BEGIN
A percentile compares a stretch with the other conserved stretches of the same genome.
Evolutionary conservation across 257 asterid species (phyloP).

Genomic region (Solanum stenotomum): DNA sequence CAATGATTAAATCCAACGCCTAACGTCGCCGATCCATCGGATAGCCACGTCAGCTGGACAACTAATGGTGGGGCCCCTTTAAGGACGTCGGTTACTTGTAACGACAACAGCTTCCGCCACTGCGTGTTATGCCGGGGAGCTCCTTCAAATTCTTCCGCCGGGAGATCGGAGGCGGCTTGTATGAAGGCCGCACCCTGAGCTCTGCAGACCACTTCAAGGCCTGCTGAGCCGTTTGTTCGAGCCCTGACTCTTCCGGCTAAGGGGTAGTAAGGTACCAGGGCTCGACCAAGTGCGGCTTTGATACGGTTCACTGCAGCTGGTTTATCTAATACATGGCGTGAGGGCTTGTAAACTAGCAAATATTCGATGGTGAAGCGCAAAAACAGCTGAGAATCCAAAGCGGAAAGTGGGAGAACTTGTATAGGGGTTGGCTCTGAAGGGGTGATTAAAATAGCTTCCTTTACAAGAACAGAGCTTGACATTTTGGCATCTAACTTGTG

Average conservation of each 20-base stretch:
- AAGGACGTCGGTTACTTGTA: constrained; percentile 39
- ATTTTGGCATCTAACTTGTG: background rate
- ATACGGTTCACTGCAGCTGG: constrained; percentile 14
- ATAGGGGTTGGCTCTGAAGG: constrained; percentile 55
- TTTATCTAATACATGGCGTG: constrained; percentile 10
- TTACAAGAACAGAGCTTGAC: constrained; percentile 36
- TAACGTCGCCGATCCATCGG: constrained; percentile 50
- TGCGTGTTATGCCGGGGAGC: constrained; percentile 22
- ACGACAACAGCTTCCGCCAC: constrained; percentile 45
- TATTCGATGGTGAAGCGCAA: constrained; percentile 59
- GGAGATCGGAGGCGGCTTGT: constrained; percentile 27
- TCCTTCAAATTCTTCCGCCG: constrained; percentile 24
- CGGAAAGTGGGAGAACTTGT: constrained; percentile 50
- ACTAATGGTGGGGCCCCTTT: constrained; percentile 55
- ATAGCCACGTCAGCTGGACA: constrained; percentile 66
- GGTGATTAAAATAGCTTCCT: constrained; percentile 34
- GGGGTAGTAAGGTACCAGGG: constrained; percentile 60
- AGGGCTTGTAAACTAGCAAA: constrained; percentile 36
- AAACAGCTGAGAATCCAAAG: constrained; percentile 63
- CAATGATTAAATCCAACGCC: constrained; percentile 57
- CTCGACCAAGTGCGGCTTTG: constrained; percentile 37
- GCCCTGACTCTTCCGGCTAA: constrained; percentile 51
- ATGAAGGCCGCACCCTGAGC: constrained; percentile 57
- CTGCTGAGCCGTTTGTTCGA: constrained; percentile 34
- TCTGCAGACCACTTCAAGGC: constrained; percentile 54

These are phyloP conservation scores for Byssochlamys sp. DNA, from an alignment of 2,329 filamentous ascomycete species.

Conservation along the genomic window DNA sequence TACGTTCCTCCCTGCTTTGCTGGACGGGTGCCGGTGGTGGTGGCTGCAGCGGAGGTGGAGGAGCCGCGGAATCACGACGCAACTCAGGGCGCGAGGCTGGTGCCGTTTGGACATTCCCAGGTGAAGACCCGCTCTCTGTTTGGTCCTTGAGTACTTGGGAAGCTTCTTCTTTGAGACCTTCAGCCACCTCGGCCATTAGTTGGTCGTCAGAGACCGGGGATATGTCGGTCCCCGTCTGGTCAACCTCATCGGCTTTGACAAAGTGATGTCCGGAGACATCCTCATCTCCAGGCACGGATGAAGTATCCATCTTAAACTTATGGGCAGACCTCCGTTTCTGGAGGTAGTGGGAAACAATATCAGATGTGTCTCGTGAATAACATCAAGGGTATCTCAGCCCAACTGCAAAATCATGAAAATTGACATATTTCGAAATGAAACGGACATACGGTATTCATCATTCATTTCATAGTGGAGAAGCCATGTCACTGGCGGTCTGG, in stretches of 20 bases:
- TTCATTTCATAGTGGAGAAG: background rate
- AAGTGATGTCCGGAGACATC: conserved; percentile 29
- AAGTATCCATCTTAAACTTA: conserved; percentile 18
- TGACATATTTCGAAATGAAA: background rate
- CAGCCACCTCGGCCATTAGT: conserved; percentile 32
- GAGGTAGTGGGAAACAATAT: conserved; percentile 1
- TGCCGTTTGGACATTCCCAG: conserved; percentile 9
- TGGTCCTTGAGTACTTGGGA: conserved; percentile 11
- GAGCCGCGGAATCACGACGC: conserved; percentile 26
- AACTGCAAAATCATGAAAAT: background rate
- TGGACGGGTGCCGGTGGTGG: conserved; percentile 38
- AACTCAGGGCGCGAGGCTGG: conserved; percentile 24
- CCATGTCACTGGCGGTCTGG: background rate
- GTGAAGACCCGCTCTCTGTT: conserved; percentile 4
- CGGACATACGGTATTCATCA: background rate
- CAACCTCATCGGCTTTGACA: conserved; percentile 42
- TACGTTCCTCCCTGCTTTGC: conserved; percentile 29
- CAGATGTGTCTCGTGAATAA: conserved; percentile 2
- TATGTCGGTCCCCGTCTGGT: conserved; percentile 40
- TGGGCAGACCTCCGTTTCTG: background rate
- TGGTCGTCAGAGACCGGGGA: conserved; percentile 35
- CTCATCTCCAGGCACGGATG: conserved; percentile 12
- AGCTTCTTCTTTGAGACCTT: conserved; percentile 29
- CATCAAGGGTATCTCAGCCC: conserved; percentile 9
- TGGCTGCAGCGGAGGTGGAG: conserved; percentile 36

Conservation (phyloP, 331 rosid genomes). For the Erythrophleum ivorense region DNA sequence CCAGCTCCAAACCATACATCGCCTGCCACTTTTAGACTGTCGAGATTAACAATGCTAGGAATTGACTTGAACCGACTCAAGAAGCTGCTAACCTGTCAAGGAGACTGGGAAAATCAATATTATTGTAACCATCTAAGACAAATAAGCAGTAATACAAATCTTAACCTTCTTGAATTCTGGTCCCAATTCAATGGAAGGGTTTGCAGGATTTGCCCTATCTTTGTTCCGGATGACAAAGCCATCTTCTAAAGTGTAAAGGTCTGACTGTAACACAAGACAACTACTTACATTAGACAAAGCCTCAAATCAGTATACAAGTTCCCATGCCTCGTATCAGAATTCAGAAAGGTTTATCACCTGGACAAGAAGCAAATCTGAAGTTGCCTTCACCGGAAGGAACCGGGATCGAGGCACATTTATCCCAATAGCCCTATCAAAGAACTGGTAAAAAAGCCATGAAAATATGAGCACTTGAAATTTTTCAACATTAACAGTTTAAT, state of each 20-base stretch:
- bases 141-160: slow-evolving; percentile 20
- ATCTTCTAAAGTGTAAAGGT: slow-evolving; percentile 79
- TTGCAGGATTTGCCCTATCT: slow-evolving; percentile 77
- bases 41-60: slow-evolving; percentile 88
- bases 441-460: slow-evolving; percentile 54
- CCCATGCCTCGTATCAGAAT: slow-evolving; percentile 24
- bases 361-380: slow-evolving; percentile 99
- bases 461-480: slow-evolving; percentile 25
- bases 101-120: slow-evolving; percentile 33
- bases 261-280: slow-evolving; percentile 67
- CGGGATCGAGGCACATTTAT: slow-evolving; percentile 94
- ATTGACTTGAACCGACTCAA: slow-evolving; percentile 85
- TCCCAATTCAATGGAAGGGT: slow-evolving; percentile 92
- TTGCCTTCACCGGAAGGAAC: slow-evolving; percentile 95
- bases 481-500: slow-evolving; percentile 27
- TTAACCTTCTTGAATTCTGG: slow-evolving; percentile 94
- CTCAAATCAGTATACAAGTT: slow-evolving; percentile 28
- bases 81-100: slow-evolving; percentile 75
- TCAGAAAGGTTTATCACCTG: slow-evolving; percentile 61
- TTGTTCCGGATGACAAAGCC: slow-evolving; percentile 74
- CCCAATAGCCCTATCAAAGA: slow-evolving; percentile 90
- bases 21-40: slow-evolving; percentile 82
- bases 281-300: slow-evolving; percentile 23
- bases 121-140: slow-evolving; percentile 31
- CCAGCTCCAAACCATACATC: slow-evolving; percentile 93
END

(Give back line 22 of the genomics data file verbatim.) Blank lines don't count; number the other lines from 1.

- AGGGCTTGTAAACTAGCAAA: constrained; percentile 36